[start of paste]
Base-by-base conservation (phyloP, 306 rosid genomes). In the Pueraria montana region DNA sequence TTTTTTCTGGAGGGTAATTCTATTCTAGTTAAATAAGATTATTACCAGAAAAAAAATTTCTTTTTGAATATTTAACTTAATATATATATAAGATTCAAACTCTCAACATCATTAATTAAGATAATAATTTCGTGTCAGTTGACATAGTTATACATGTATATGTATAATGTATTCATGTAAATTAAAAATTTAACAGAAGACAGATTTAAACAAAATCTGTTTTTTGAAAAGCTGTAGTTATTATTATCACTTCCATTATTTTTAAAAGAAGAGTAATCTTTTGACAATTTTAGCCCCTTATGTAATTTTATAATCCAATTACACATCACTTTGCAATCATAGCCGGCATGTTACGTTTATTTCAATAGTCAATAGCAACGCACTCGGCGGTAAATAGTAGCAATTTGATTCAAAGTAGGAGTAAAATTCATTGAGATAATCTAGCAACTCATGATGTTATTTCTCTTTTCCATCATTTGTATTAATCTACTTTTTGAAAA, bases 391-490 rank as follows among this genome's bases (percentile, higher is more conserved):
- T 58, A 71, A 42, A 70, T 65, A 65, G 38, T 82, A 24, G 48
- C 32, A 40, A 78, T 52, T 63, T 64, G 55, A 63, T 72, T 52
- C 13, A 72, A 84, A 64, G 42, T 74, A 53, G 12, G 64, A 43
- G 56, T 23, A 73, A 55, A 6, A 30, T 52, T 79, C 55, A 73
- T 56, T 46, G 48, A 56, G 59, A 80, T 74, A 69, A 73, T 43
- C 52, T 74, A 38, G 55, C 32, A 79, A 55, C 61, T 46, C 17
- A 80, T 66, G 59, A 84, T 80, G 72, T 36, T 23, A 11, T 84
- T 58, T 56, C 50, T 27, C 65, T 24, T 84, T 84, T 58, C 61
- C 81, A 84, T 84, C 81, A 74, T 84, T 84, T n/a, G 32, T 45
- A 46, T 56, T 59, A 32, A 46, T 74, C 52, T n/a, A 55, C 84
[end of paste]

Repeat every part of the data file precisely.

Base-by-base conservation (phyloP, 306 rosid genomes). In the Pueraria montana region DNA sequence TTTTTTCTGGAGGGTAATTCTATTCTAGTTAAATAAGATTATTACCAGAAAAAAAATTTCTTTTTGAATATTTAACTTAATATATATATAAGATTCAAACTCTCAACATCATTAATTAAGATAATAATTTCGTGTCAGTTGACATAGTTATACATGTATATGTATAATGTATTCATGTAAATTAAAAATTTAACAGAAGACAGATTTAAACAAAATCTGTTTTTTGAAAAGCTGTAGTTATTATTATCACTTCCATTATTTTTAAAAGAAGAGTAATCTTTTGACAATTTTAGCCCCTTATGTAATTTTATAATCCAATTACACATCACTTTGCAATCATAGCCGGCATGTTACGTTTATTTCAATAGTCAATAGCAACGCACTCGGCGGTAAATAGTAGCAATTTGATTCAAAGTAGGAGTAAAATTCATTGAGATAATCTAGCAACTCATGATGTTATTTCTCTTTTCCATCATTTGTATTAATCTACTTTTTGAAAA, bases 391-490 rank as follows among this genome's bases (percentile, higher is more conserved):
- T 58, A 71, A 42, A 70, T 65, A 65, G 38, T 82, A 24, G 48
- C 32, A 40, A 78, T 52, T 63, T 64, G 55, A 63, T 72, T 52
- C 13, A 72, A 84, A 64, G 42, T 74, A 53, G 12, G 64, A 43
- G 56, T 23, A 73, A 55, A 6, A 30, T 52, T 79, C 55, A 73
- T 56, T 46, G 48, A 56, G 59, A 80, T 74, A 69, A 73, T 43
- C 52, T 74, A 38, G 55, C 32, A 79, A 55, C 61, T 46, C 17
- A 80, T 66, G 59, A 84, T 80, G 72, T 36, T 23, A 11, T 84
- T 58, T 56, C 50, T 27, C 65, T 24, T 84, T 84, T 58, C 61
- C 81, A 84, T 84, C 81, A 74, T 84, T 84, T n/a, G 32, T 45
- A 46, T 56, T 59, A 32, A 46, T 74, C 52, T n/a, A 55, C 84